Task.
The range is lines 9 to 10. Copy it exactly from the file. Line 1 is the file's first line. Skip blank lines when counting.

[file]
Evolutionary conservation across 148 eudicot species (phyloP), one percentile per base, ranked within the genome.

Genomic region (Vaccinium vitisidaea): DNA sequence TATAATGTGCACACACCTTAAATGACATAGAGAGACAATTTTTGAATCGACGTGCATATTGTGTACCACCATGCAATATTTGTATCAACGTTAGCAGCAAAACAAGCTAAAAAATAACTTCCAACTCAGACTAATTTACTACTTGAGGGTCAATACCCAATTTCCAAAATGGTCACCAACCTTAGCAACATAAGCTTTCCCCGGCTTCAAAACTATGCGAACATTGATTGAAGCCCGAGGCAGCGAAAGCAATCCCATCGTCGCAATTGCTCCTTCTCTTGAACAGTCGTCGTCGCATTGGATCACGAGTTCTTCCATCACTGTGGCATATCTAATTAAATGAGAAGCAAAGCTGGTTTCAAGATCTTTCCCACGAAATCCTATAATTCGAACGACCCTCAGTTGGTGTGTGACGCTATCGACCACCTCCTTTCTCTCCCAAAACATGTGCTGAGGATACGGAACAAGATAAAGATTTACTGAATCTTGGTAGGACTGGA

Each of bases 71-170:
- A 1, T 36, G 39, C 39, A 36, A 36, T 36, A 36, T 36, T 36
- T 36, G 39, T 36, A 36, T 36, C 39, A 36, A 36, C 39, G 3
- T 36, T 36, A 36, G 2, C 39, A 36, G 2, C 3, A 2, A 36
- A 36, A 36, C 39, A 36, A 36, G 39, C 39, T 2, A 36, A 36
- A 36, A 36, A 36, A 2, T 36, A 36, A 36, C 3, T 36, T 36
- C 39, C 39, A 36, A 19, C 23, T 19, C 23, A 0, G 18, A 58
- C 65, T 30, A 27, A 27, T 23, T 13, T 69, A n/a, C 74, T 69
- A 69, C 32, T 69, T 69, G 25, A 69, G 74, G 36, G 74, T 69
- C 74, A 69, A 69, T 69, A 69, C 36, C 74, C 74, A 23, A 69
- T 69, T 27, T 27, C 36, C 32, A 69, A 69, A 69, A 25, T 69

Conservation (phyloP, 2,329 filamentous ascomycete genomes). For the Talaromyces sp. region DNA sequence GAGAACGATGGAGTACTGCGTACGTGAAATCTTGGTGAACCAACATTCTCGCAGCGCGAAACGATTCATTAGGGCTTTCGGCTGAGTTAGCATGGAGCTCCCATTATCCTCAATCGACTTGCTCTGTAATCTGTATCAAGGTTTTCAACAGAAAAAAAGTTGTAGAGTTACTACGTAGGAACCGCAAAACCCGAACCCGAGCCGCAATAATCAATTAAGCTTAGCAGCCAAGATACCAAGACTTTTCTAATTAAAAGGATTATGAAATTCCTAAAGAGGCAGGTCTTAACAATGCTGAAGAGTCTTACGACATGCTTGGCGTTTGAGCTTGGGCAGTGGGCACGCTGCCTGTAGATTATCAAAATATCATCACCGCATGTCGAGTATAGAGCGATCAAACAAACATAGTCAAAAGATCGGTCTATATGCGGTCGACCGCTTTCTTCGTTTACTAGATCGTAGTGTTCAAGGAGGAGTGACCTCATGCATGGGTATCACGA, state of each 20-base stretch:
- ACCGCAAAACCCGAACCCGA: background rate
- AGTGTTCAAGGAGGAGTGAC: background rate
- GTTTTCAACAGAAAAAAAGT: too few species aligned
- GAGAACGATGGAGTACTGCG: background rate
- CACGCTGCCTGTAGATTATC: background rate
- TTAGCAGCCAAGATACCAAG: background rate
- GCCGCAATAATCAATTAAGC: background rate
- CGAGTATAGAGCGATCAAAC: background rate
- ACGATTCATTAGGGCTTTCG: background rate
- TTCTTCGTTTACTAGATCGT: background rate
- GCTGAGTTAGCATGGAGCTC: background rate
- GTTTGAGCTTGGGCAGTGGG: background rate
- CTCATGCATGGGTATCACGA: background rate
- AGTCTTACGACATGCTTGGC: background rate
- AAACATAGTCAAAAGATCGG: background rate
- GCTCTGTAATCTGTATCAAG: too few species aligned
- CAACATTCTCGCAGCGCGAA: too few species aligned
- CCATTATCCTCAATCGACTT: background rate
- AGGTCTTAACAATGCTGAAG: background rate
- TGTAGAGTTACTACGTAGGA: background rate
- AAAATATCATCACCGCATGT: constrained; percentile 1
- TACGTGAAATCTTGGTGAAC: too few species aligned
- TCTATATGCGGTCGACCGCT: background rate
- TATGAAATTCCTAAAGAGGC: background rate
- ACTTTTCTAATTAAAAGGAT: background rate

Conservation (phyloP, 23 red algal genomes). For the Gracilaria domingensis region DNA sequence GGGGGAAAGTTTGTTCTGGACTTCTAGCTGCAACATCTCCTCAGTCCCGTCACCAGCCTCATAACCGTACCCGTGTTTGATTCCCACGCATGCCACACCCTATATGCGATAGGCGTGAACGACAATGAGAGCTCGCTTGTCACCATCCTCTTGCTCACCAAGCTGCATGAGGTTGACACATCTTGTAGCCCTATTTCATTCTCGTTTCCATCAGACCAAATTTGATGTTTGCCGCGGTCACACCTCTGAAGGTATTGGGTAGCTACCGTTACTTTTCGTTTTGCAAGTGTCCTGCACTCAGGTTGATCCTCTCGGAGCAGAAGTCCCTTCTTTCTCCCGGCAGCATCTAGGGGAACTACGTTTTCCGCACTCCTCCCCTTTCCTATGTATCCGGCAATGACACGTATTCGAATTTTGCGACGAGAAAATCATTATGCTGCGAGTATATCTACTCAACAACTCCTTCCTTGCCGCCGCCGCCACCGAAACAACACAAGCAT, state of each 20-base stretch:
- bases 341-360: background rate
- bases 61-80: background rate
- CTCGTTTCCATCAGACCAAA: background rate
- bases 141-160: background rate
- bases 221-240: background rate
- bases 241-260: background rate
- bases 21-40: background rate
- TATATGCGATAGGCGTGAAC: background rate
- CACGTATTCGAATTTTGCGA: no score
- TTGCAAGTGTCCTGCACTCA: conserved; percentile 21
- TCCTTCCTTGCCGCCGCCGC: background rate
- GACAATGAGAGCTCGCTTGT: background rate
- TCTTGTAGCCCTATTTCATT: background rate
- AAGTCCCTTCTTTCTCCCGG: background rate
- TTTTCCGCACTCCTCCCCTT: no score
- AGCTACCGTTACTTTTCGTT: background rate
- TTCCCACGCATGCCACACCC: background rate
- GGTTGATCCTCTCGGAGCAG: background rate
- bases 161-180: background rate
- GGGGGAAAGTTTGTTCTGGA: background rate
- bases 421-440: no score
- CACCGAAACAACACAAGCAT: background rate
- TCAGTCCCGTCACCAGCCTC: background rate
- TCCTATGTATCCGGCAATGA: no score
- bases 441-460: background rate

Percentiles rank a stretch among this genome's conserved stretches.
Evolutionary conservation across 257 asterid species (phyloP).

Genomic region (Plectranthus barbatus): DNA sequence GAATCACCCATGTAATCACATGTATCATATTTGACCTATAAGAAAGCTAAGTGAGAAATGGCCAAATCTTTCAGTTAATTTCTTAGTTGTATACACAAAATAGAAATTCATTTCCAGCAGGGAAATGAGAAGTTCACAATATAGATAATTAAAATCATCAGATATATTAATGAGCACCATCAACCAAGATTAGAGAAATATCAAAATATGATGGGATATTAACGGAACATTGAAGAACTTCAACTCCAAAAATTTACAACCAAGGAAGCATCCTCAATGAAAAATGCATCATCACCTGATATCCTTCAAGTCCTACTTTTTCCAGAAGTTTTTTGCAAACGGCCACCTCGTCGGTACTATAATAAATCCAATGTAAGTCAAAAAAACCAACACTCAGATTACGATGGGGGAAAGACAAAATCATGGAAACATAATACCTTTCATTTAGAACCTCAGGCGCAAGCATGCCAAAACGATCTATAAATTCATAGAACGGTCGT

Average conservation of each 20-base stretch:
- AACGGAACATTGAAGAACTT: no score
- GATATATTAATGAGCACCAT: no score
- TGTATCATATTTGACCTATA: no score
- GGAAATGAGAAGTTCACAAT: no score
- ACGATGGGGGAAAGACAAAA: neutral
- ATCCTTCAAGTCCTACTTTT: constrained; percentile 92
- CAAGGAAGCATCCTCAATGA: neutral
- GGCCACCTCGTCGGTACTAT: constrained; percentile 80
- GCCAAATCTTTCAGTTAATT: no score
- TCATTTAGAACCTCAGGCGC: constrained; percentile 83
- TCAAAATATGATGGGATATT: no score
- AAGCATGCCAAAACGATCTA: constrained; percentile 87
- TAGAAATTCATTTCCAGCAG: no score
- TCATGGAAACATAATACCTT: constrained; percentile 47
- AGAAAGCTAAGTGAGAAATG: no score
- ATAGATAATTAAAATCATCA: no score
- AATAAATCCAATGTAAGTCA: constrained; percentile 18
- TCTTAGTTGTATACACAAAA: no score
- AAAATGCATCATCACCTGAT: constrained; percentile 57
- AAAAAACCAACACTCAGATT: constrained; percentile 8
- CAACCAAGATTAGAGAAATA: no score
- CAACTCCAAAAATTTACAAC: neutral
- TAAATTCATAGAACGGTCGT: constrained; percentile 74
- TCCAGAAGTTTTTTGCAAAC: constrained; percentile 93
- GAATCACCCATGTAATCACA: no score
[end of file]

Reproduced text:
- C 39, C 39, A 36, A 19, C 23, T 19, C 23, A 0, G 18, A 58
- C 65, T 30, A 27, A 27, T 23, T 13, T 69, A n/a, C 74, T 69